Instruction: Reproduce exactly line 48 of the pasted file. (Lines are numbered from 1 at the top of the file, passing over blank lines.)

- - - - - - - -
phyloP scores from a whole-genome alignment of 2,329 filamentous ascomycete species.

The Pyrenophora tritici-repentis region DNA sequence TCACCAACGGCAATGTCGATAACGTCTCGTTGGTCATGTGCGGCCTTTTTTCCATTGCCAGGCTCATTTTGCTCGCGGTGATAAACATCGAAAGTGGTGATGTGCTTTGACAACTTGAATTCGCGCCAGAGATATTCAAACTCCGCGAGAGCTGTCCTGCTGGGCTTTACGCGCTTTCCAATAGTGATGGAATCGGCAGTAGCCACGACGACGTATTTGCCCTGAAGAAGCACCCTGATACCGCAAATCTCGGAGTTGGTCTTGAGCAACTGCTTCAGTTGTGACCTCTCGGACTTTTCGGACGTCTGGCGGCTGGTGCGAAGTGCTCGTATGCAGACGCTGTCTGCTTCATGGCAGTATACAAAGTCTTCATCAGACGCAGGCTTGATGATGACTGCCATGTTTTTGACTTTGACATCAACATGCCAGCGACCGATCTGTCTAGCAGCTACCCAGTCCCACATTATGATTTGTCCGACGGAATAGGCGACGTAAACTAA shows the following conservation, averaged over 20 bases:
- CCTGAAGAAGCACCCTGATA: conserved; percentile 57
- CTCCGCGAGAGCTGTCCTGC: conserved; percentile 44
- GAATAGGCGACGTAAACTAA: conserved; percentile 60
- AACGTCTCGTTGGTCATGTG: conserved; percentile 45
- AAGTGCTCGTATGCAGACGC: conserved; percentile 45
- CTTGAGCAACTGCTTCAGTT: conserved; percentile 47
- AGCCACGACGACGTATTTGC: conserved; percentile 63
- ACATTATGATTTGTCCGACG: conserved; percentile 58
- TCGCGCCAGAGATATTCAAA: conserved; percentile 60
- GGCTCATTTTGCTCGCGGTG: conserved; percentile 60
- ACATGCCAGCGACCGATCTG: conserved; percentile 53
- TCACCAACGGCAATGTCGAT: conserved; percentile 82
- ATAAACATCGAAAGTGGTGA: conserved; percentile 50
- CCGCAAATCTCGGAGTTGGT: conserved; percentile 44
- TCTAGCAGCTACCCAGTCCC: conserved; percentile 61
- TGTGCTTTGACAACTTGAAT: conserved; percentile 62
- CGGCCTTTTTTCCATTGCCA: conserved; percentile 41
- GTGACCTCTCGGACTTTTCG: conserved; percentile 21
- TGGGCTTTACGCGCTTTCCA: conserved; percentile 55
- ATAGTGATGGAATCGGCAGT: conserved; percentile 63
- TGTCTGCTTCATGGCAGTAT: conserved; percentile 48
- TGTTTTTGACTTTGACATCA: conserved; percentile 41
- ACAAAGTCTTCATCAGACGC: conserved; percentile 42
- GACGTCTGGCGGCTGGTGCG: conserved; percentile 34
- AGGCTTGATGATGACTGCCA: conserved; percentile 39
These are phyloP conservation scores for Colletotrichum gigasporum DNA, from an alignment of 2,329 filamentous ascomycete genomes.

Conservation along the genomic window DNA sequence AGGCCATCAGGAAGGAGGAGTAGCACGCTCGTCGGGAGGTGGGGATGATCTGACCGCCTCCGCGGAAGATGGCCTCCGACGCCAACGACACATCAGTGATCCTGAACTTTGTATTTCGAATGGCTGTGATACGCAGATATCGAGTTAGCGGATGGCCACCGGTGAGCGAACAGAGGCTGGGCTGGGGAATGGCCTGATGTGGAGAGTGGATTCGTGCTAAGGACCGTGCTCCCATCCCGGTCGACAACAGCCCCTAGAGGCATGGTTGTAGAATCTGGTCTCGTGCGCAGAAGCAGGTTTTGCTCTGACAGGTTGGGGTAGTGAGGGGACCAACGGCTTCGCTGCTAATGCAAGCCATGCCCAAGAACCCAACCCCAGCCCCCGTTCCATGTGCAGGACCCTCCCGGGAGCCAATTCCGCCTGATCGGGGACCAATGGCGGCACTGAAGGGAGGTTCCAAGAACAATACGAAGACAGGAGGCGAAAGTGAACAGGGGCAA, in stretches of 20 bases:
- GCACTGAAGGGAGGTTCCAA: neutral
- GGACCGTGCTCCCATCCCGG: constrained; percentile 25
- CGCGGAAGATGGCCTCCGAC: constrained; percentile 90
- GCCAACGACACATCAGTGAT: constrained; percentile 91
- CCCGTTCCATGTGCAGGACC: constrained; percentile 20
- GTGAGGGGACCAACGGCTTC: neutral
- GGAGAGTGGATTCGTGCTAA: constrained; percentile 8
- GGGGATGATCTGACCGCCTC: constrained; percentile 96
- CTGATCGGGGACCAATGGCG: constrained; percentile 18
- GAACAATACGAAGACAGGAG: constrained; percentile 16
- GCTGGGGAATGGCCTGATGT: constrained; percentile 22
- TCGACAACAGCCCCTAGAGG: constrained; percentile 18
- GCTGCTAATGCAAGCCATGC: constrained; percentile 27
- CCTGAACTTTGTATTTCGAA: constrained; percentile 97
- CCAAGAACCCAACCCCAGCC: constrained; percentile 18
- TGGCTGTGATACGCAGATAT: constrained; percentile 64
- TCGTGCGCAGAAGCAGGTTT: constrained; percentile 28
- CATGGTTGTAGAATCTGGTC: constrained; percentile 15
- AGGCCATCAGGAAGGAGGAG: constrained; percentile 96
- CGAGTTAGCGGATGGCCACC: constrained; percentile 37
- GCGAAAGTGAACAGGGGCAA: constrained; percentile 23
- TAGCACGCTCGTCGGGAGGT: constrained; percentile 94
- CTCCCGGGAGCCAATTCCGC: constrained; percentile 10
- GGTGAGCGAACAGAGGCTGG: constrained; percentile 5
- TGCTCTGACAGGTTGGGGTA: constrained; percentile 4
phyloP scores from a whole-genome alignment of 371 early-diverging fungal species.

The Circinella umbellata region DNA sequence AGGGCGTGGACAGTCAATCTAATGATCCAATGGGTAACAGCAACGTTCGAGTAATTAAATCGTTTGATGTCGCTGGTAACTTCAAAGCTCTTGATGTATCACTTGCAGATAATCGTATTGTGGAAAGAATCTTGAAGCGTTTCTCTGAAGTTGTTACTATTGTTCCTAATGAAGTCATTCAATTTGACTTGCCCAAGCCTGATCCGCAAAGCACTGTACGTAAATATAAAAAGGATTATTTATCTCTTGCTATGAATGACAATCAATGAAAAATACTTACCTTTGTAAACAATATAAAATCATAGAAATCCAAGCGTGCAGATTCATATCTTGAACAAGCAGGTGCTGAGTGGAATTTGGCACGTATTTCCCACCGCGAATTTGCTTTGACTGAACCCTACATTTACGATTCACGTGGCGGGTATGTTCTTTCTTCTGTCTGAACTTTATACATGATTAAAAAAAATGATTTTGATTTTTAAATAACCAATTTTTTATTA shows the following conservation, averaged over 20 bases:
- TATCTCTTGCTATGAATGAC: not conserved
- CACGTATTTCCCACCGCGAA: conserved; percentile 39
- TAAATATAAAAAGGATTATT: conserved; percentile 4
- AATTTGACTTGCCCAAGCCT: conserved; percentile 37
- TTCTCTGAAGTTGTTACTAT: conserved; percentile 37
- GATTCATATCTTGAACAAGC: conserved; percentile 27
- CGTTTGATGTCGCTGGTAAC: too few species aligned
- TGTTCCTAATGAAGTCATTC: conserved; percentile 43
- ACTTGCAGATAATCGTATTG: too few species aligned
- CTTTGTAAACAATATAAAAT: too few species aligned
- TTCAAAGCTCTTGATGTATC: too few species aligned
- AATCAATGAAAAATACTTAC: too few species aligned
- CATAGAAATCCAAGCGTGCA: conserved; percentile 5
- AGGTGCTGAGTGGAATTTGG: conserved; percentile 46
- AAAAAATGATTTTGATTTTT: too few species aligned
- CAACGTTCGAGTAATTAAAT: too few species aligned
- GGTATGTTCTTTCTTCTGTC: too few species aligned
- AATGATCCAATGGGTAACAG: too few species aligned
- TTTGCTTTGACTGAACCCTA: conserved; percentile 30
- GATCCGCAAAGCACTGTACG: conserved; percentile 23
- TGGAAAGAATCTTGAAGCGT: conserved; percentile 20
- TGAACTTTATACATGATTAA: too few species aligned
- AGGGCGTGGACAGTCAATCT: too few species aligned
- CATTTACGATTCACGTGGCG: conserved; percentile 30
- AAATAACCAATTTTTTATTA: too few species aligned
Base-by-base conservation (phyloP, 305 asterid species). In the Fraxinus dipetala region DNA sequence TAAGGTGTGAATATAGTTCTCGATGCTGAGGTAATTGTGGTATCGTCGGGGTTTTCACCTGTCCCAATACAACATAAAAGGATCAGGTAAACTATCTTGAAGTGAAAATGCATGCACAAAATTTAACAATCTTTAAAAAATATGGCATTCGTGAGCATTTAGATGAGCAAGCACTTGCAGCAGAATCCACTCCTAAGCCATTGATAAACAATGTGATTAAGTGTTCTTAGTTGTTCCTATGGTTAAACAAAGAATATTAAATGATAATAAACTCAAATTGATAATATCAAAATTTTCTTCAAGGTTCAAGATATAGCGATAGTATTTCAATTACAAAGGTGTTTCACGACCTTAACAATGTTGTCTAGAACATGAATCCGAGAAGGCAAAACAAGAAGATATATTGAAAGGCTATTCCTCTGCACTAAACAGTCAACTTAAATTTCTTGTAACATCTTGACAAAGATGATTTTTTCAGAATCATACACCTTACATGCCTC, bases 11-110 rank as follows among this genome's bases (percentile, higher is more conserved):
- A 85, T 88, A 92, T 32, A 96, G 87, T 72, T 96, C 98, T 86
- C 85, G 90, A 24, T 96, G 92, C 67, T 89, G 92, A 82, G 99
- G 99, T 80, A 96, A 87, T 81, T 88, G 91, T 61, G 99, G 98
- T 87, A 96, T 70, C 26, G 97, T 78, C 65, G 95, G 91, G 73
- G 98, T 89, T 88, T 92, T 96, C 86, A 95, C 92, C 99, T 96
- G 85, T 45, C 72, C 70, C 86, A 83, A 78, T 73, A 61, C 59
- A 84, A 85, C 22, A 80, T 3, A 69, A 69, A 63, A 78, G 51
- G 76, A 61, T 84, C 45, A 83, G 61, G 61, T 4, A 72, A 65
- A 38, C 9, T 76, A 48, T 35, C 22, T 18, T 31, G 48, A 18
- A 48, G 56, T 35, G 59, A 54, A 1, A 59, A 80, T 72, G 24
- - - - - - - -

- AGGCCATCAGGAAGGAGGAG: constrained; percentile 96